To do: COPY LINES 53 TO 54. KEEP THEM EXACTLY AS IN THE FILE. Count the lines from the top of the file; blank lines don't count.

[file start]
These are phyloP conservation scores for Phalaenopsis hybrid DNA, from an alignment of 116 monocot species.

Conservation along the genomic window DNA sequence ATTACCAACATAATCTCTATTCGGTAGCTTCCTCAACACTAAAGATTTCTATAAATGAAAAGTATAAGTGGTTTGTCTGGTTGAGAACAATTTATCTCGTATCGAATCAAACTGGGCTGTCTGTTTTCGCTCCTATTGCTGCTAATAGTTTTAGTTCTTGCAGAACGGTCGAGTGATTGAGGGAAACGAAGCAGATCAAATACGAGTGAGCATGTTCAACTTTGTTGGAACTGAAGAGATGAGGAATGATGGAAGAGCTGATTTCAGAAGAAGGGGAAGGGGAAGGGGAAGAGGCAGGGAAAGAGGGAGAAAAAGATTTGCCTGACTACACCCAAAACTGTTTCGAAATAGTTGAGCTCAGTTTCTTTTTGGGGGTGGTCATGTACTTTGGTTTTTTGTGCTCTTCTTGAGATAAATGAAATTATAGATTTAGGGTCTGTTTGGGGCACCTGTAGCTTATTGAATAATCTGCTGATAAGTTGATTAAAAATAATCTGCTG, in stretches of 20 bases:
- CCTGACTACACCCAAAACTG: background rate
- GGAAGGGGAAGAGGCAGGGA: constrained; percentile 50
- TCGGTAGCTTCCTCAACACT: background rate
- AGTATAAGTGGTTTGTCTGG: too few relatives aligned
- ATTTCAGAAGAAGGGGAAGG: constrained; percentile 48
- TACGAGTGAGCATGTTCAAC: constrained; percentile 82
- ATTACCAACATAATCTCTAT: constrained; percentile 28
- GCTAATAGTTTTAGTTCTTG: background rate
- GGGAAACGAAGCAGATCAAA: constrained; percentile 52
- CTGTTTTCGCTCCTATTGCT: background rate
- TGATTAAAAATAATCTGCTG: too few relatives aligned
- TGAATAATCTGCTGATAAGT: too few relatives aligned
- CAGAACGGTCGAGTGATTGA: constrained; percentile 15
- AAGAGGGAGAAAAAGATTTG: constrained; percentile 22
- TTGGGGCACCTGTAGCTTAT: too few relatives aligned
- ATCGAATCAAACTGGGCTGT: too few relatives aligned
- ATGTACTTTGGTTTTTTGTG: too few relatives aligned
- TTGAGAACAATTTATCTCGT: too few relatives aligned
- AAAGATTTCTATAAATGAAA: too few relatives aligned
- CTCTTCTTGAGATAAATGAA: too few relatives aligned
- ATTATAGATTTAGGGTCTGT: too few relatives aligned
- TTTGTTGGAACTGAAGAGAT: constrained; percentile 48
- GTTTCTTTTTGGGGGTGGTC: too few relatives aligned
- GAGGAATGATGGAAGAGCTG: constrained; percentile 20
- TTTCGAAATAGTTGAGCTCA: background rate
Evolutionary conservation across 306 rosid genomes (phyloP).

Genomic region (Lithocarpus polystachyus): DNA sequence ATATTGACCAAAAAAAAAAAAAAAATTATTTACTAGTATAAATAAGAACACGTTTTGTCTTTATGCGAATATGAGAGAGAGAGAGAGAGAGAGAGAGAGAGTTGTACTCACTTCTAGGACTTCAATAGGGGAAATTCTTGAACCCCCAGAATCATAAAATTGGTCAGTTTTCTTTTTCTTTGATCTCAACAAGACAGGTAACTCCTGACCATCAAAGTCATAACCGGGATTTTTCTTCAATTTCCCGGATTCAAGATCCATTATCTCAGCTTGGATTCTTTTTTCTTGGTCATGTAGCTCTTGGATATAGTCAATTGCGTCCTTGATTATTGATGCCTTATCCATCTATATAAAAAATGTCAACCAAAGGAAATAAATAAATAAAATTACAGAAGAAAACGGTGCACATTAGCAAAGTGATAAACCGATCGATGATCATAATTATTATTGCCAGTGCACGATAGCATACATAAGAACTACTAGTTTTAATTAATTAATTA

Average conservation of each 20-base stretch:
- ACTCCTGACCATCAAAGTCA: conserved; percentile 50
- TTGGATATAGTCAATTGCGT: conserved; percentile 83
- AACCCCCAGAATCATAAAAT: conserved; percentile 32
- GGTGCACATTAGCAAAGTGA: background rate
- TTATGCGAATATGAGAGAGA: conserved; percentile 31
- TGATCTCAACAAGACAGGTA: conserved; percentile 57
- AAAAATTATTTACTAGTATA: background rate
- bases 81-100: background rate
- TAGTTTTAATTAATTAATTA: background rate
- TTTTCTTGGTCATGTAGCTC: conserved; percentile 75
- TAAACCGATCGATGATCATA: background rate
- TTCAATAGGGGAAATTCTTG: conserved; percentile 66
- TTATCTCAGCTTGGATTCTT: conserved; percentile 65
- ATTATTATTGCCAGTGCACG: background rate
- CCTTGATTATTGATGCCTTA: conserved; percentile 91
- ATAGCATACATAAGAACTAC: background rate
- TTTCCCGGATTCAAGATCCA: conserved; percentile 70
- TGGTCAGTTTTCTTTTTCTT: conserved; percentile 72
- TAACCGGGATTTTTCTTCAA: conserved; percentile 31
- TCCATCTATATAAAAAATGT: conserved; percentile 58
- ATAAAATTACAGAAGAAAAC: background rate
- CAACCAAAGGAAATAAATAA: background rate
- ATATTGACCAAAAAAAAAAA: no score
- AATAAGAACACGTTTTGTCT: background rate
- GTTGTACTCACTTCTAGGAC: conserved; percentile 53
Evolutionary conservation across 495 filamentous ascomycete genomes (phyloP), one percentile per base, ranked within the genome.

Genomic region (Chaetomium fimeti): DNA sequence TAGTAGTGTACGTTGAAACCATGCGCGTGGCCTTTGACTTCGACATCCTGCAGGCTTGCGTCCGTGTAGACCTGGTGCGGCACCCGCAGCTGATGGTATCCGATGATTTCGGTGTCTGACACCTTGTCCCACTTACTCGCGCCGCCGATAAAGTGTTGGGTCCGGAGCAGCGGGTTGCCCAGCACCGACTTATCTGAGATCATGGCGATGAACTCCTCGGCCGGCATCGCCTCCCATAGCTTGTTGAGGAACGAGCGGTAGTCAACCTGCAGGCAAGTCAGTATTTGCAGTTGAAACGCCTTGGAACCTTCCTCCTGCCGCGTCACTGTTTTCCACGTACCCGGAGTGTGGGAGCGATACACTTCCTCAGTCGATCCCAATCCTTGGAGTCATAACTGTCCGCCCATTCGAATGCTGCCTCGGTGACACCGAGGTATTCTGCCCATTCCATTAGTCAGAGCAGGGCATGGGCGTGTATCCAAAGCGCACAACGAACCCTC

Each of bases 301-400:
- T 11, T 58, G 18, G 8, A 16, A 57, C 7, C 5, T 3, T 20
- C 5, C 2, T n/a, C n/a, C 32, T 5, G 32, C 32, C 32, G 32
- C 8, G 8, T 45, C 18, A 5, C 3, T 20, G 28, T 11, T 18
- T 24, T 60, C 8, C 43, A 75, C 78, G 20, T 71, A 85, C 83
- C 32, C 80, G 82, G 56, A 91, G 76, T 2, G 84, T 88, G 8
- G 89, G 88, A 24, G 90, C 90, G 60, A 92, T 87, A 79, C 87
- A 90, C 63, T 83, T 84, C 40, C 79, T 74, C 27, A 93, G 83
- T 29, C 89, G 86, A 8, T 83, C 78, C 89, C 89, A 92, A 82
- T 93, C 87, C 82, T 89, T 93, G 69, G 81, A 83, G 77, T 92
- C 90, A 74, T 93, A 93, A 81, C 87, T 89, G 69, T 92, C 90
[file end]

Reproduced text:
- ATATTGACCAAAAAAAAAAA: no score
- AATAAGAACACGTTTTGTCT: background rate